After iron man Drago, a highly intimidating 6-foot-5, 261-pound Soviet athlete, kills Apollo Creed in an exhibition match, Rocky comes to the heart of Russia for 15 pile-driving boxing rounds of revenge.
Three years and 10 successful title defenses after beating Apollo Creed, with whom he has become great friends, a now wealthy Rocky Balboa is considering retirement. Fame and complacency soon cause Balboa to lose his title to Clubber Lang, who inadvertently causes the death of Rocky's trainer Mickey. Rocky sinks into a depression, and Apollo decides to train Rocky for a rematch against Lang so Rocky can try to win the title back. Written by
There are multiple errors with the time-line and chronology of this film and it's relationship with the previous two movies. Most obviously, Rocky is set primarily in 1975, with the title fight taking place on January 1, 1976. Rocky II is also set in 1976, with the title fight taking place on Thanksgiving, November 25. The events in Rocky III are said to take place three years later, placing it in 1979/1980. However, the newspaper advertising the charity match between Rocky and Thunderlips gives a date of 1982. Another major discrepancy is in relation to Micky's age and date of death. In the first film, Micky says he is 76, placing his birth in either 1899 or 1900. In Rocky III however, his headstone lists his date of birth as 1905, making him 71 in the original film. Furthermore, the headstone lists his date of death as 1981, which implies that he was 76; the same age he was four years previously (in the original film). See more »
Nobody owes nobody nothin'. You owe yourself.
You're wrong! Friends owe!
Friends don't owe! They do because the wanna do.
Shut your freakin' mouth. You been keepin' me down!
Down? You know, you're like a crazy brother to me, Paulie, you really are. So I'm gonna tell ya something and I want you to listen because I really mean this. You ain't down. And you ain't even a loser. You're just a jealous, lazy bum.
Alright, I'm gonna break your freakin' mouth up! I'm gonna break your freakin' mouth up!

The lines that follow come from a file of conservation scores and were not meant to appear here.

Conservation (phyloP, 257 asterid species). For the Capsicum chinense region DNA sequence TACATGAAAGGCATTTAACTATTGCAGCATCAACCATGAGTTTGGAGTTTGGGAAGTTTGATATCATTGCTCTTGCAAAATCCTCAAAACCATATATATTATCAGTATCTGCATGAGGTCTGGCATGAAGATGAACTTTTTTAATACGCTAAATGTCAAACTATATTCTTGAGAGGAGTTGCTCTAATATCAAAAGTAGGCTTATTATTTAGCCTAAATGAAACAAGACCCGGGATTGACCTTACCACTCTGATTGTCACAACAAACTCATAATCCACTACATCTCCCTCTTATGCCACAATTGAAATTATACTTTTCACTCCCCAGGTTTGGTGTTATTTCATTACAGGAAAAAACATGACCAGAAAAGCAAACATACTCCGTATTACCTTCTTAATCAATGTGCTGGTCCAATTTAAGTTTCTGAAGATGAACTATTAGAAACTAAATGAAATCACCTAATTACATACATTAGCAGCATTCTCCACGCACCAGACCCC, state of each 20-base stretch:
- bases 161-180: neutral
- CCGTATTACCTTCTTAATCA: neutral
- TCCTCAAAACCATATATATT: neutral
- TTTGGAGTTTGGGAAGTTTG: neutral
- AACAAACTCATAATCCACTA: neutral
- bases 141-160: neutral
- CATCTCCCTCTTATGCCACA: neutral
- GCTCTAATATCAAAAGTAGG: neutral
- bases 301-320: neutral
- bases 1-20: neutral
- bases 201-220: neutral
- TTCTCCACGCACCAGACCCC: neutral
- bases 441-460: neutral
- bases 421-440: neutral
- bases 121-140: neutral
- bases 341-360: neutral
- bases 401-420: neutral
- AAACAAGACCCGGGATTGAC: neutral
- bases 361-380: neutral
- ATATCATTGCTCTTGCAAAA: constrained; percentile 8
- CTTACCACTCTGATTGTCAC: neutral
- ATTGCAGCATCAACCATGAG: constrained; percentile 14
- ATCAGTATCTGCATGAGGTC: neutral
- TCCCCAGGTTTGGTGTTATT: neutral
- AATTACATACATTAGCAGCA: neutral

[...] See more »
For the first time in the series, Tony Burton's character is credited (and referred to on screen for the first time) as Duke. See more »
An OK sequel to the first two but lost a lot of its umfph
For the character of Rocky Balboa, success always seemed miles away. Struggling to make it through on a daily basis on the urban streets was never an easy task. His sluggish yet innocent personality made him an obvious target to individuals who wanted to take advantage of him. For all that, everything would change when he went toe-to-toe (twice) with the latest heavyweight boxing champion Apollo Creed. Even after the first fight, Rocky had become nothing short of legend. As for the rematch, it was what solidified his image as the rising star that he was. Rocky (1976) and Rocky II (1979) are the two films that book-ended this story so nicely. Of course there would be a continuation that would be in the form of this feature but did it maintain the same level of quality? It's there, but not as much. It's still a well-made and captivating entry but it lacks the substance that made the first two so gratifying to see.
The film begins like it did with its first sequel by recapping the finale of its predecessor and showing how much of a beating Rocky could really take. After winning the title, Rocky then becomes engrossed in his fame by covering promo ads, photo shoots, celebrity show cameos and interviews. Despite this, Rocky ends up confronting a new opponent named Clubber Lang (Mr. T) and discovers he may not be as prepared as he thought, so Apollo Creed returns to get Rocky in shape one last time. As for Stallone's direction on how he wanted Rocky to develop as a character, the idea was absolutely fine. When someone becomes famous and is offered riches beyond their imagination, who wouldn't indulge? The lesson behind it all is that you can't let your guard down, no matter how comfortable you feel. Nonetheless, Stallone's writing misfires a number of times in compensation for his directing.